Bone Health: The Next Frontier In Layer Hen Welfare?
At any given time in a year, there are more than 7 billion egg-laying hens kept in the farmed food system globally. Chickens are by far the most populous farmed land animals across the world, and they are generally still raised in extremely poor conditions. Layer hens have been selectively bred in order to maximize their egg production, leading to an immense strain on their health. Without commercial farming, hens would naturally produce around 10-15 eggs per year — but in a factory farm setting, hens have been selectively bred to lay more than 300 eggs in the first year of their lives – more than twice the average back in 1947. One of the latest goals of the industry is to prolong production cycles beyond the current norm of 72 weeks, with their sights set on getting a total of 500 eggs per hen in 100 weeks.
When discussing the topic of egg-laying hen welfare, cage-free campaigns dominate the public discourse. And while impactful, the egg industry’s ongoing positive transition to cage-free systems still leaves much room for improvement. On the one hand, we are seeing that issues such as feather pecking and poor bone health are prevalent in the industry’s attempts to promote ‘enriched’ cage housing systems, ones where the hens have nest boxes, perches, and scratch pads in the enclosures. Not to mention that despite ongoing campaigns, we still have a long way to go before the majority of U.S. eggs come from higher welfare, cage-free systems, and strategies need to be adjusted to run such corporate outreach campaigns effectively in other regions of the world. The entire ordeal is complicated even further by the fact that simply transitioning towards barn or free-range systems is not enough — the farmers must gain experience and knowledge of the farming practices new to them to ensure high welfare standards for the hens. Birds may still experience higher mortality in the transitional period, despite welfare being superior than in cages, an argument often used by industrial stakeholders expressing a reluctance to change.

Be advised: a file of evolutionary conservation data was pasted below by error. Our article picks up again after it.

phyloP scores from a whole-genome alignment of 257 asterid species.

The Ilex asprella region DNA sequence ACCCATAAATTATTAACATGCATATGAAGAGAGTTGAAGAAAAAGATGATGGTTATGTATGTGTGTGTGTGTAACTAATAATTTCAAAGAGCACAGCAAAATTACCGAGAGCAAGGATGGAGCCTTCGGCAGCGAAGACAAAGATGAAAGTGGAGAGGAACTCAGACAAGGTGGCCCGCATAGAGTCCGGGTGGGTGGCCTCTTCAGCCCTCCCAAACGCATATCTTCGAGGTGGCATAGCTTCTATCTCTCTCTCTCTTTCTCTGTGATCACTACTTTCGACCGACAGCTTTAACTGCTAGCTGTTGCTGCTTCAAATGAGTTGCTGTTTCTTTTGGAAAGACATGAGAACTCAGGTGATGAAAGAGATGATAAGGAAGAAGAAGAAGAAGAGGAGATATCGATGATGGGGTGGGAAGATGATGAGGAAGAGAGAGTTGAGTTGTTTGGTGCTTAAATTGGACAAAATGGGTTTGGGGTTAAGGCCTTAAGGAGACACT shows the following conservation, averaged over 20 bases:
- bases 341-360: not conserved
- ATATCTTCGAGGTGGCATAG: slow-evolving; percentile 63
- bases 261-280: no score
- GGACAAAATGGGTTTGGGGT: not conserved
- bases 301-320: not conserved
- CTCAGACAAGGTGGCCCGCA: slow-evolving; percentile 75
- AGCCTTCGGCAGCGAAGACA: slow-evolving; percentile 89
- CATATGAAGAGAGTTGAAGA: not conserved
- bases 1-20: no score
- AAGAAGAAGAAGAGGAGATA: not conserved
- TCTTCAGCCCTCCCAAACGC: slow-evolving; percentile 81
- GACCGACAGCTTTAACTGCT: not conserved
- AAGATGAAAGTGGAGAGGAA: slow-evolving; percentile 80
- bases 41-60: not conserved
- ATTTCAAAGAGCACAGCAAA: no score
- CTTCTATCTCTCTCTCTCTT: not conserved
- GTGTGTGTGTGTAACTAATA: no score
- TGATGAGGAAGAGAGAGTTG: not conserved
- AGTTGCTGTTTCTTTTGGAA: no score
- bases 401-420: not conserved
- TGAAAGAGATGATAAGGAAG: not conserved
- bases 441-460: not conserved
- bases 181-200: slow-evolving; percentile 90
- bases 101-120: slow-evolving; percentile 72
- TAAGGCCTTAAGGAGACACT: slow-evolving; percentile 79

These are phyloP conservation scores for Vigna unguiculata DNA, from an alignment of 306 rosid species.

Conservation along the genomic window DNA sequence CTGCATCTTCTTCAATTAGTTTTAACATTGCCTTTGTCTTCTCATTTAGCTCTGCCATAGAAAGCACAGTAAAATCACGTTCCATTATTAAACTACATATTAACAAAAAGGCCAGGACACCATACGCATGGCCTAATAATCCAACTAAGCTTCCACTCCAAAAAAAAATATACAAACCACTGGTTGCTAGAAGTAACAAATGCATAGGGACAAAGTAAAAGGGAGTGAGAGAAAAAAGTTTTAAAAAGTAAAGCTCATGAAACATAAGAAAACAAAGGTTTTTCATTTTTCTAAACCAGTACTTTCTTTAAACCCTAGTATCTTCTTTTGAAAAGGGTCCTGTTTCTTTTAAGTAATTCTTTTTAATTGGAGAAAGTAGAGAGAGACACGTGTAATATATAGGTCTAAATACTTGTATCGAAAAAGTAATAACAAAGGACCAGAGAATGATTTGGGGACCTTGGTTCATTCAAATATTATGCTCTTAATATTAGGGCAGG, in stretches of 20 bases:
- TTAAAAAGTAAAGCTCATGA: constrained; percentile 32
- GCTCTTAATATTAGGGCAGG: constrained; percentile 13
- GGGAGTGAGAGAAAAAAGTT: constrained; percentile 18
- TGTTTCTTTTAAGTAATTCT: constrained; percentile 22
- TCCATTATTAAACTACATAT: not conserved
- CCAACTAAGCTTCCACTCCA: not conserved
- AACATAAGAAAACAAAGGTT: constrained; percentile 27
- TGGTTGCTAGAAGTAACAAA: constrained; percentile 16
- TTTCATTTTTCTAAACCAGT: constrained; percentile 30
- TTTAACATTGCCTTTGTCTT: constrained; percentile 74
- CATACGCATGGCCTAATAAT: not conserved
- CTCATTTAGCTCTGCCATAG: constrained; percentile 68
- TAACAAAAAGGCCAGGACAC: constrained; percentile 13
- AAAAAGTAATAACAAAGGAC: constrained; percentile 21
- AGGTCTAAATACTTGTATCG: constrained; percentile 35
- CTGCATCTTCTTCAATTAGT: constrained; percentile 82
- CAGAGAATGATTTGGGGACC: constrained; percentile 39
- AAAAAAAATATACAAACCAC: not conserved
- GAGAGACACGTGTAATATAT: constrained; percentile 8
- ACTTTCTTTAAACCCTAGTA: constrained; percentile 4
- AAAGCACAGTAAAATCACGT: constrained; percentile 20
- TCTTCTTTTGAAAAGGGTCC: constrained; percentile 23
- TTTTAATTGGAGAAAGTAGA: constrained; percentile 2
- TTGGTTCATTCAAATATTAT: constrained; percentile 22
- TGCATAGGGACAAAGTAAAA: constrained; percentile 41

Recent controversial COVID-19 relief measures by governments add to the mystery. For example, in an attempt to stabilize rising egg prices, the U.S. FDA chose to aid egg farmers at the cost of biosecurity and animal welfare. Similar risks have been identified in Europe, with the focus set on improving the sustainability of animal farming. It does seem that legislation might be the best and most robust tool to enact impactful welfare improvements and solidify the momentum driven by animal NGOs. Be that as it may, one thing is particularly universal across the different egg farming modes: they all run welfare risks, even the most inconspicuous and least intensive ones, such as keeping backyard chickens.
The industry has received much critique over the multitude of animal welfare issues associated with egg production. While some are being addressed right now, the efforts seem scattered and are largely region-specific. Issues such as battery cages or beak trimming, for instance, have already been tackled in some places by national bans, while the culling of day-old male chicks seems to be poised to follow the same fate in several countries. However, several other issues are just beginning to reach daylight. They can be broadly grouped into the following categories: